By Claire McCormack
Canada still has a long way to go to protect itself from cyber-attacks, according to a report released Tuesday by the Auditor General on the state of Canadian cyber security.
“Since 2001, the Government of Canada has made commitments to address the cyber threats to Canada’s critical infrastructure. Despite several past strategies and funding, we found that progress in achieving these commitments has been slow,” Auditor General Michael Ferguson said in the report, but added that since 2010 there have been significant improvements.
Ferguson criticized the government’s new cyber watch organization, the Canadian Cyber Incident Response Centre for its incomplete coverage of cyber monitoring.
The response centre does not operate 24/7.
“After seven years of existence, CCIRC still does not monitor cyber threats to critical infrastructure full time,” Ferguson said.
“There is a risk that there will be a delay in the sharing of critical information linked to newly discovered vulnerabilities or active cyber events reported to CCIRC after operating hours,” Ferguson said.
Wayne Boone, a professor at Carleton University with the Canadian Centre of Intelligence and Security Studies, said the government needs to draw on experts and students to help fill the gaps in cyber security monitoring and coordination.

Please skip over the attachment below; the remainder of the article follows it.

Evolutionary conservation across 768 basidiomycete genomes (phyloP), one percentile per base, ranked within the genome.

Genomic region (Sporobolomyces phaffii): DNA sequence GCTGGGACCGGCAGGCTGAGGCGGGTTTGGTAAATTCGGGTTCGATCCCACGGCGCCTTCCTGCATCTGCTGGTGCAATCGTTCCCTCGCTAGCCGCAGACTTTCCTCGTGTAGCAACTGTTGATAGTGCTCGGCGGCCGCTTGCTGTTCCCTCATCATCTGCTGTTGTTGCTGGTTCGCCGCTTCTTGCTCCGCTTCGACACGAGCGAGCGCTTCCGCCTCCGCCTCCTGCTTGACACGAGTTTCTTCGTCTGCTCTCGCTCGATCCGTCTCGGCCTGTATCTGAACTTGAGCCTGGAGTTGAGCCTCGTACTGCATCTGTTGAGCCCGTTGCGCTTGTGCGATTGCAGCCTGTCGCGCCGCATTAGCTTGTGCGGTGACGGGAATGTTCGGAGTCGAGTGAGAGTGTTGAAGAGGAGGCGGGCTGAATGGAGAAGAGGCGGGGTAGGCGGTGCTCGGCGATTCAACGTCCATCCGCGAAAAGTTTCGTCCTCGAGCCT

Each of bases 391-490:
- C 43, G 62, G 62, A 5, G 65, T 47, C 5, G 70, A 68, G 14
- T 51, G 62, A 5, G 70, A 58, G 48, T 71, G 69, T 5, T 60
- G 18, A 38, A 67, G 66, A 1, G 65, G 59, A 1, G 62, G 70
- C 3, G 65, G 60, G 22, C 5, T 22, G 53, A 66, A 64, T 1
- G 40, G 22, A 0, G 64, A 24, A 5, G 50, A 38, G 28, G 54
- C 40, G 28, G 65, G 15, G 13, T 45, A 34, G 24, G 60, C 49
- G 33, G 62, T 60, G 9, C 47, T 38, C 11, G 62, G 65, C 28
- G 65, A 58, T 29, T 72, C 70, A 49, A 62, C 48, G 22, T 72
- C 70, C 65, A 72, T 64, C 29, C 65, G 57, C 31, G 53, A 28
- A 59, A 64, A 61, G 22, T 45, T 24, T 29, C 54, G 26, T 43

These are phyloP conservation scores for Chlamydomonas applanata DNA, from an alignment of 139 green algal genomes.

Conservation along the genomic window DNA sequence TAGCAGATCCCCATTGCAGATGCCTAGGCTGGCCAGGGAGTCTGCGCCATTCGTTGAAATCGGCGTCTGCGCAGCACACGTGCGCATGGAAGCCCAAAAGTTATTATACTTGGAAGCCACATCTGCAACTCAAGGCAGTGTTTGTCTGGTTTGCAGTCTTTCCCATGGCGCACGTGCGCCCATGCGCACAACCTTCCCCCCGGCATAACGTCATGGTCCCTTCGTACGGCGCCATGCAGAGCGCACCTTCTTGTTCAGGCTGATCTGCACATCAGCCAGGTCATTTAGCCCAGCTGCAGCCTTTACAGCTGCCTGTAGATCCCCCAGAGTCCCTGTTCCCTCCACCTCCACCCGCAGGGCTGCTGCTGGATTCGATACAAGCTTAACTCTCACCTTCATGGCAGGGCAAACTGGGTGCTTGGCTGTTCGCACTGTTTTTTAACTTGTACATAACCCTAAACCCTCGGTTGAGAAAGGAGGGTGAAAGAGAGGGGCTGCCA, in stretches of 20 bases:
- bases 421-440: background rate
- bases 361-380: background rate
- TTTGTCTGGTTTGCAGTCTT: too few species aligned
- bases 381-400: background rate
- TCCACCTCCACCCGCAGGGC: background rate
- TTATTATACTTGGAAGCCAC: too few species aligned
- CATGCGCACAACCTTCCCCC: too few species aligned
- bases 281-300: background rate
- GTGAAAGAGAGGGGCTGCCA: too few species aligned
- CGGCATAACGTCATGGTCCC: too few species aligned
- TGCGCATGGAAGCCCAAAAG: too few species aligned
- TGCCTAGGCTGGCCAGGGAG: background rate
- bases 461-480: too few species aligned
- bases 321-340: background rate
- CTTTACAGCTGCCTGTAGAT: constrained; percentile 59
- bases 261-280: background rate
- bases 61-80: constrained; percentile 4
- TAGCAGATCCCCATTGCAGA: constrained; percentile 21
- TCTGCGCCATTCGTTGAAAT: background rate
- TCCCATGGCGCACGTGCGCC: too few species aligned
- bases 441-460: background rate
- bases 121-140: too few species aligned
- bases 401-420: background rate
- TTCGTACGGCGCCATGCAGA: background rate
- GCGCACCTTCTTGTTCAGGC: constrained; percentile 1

“We’re very happy to help out, we’re very happy to work in a co-ordinating manner up to and including duty time in the response centre,” Boone told Humber News. “There’s so much opportunity for volunteerism.”
The report also looked at cyber security issues among departments such as CSIS, the Communications Security Establishment, the Privy Council office, the departments of Finance, Public Safety, Justice, Natural Resources and the Treasury.
Canada’s Cyber Security Strategy was launched in 2010 and aimed to co-ordinate information security measures among such government agencies but Ferguson’s report says co-ordination efforts have been slow.
“Cyber security has not gotten, and focused attention from anybody,” Andrew Graham, professor at the school of policy studies at Queen’s University, told Humber News.
“This is really an issue that has spread across all governments and across all of the private sector, and the sad part is getting all those people is a virtual impossibility without a crisis,” Graham said.
Despite that, the creation of Shared Services Canada is a promising development said Boone.
“Shared services Canada could in fact be the information system security panacaea for the future of secure intergovernmental and intra-governmental processing. You really need to take a centralized approach because of the incredible interconnectivity within and amongst federal departments and agencies,” Boone said.
Public Safety Minister Vic Toews responded to the report in parliament Tuesday.
“Our government is continuously working to enhance cyber security in Canada by identifying threats and vulnerabilities, and by preparing for and responding to all types of cyber incidents,” Toews said.